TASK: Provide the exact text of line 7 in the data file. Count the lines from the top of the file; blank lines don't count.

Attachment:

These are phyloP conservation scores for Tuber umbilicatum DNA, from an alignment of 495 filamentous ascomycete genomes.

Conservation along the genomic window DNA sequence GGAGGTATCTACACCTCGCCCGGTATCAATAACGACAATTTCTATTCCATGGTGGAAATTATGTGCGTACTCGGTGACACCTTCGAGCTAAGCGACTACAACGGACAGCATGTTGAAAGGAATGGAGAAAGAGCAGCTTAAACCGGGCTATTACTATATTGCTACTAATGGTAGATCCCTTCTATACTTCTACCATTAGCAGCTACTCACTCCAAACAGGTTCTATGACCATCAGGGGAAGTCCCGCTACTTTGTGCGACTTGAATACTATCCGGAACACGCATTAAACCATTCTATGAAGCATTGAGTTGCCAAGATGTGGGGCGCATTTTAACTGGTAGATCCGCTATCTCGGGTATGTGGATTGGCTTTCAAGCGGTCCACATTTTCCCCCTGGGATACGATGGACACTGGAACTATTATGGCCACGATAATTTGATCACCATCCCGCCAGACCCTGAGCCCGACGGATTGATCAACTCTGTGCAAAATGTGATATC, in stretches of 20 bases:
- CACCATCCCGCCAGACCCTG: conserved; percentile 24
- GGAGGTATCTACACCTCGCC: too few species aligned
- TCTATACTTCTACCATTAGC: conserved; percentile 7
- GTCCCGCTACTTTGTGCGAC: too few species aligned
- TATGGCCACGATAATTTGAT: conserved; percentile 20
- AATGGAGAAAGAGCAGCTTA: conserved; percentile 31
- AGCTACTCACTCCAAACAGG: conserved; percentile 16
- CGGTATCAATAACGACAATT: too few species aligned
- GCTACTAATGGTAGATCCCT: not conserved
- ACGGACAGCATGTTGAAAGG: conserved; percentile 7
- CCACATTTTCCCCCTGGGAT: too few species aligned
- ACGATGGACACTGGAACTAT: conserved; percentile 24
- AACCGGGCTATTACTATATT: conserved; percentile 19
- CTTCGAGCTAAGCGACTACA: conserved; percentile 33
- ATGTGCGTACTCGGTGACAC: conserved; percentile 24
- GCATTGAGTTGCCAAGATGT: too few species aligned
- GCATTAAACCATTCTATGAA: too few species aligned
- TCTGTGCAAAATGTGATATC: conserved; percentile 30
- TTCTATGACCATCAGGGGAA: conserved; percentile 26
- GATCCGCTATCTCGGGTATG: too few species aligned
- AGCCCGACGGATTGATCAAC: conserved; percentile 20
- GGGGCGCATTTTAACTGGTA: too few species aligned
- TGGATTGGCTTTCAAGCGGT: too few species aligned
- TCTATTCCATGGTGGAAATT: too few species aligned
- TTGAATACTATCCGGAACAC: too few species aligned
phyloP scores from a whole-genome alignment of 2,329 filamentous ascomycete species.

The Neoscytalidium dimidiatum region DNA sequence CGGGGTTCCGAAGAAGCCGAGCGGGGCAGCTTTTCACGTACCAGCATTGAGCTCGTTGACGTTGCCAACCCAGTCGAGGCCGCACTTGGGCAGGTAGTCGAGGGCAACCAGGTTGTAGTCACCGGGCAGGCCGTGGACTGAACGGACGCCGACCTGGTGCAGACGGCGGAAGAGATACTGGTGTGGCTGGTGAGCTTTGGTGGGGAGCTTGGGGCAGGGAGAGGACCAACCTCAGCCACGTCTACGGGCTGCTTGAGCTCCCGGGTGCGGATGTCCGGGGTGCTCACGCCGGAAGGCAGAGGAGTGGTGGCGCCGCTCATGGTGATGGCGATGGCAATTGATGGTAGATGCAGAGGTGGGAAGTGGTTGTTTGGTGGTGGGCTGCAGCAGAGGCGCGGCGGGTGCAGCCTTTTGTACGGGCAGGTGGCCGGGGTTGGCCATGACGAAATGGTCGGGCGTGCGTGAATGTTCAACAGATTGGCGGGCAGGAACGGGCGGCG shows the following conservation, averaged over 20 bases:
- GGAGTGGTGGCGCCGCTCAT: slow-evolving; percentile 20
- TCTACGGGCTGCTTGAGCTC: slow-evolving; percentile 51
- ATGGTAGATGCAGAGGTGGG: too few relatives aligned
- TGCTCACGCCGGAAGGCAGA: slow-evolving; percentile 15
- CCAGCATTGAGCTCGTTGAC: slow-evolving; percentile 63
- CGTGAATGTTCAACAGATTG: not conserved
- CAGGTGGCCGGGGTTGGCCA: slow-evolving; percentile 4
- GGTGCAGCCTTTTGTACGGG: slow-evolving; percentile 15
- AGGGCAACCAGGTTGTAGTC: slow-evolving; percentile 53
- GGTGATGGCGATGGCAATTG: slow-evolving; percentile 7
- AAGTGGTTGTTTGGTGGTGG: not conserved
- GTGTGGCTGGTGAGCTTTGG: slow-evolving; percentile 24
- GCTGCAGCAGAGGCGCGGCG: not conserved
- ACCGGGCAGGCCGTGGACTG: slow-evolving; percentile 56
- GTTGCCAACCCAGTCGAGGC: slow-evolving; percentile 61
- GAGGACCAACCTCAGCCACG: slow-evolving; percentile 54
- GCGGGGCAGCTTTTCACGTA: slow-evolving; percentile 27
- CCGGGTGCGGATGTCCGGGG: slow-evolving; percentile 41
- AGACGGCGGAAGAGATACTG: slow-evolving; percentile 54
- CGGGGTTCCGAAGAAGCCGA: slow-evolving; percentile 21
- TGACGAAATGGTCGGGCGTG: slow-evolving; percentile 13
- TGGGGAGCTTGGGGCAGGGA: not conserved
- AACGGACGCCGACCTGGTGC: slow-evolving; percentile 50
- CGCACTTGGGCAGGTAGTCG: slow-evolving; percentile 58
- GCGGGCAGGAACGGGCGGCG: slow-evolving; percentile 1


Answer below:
- TATGGCCACGATAATTTGAT: conserved; percentile 20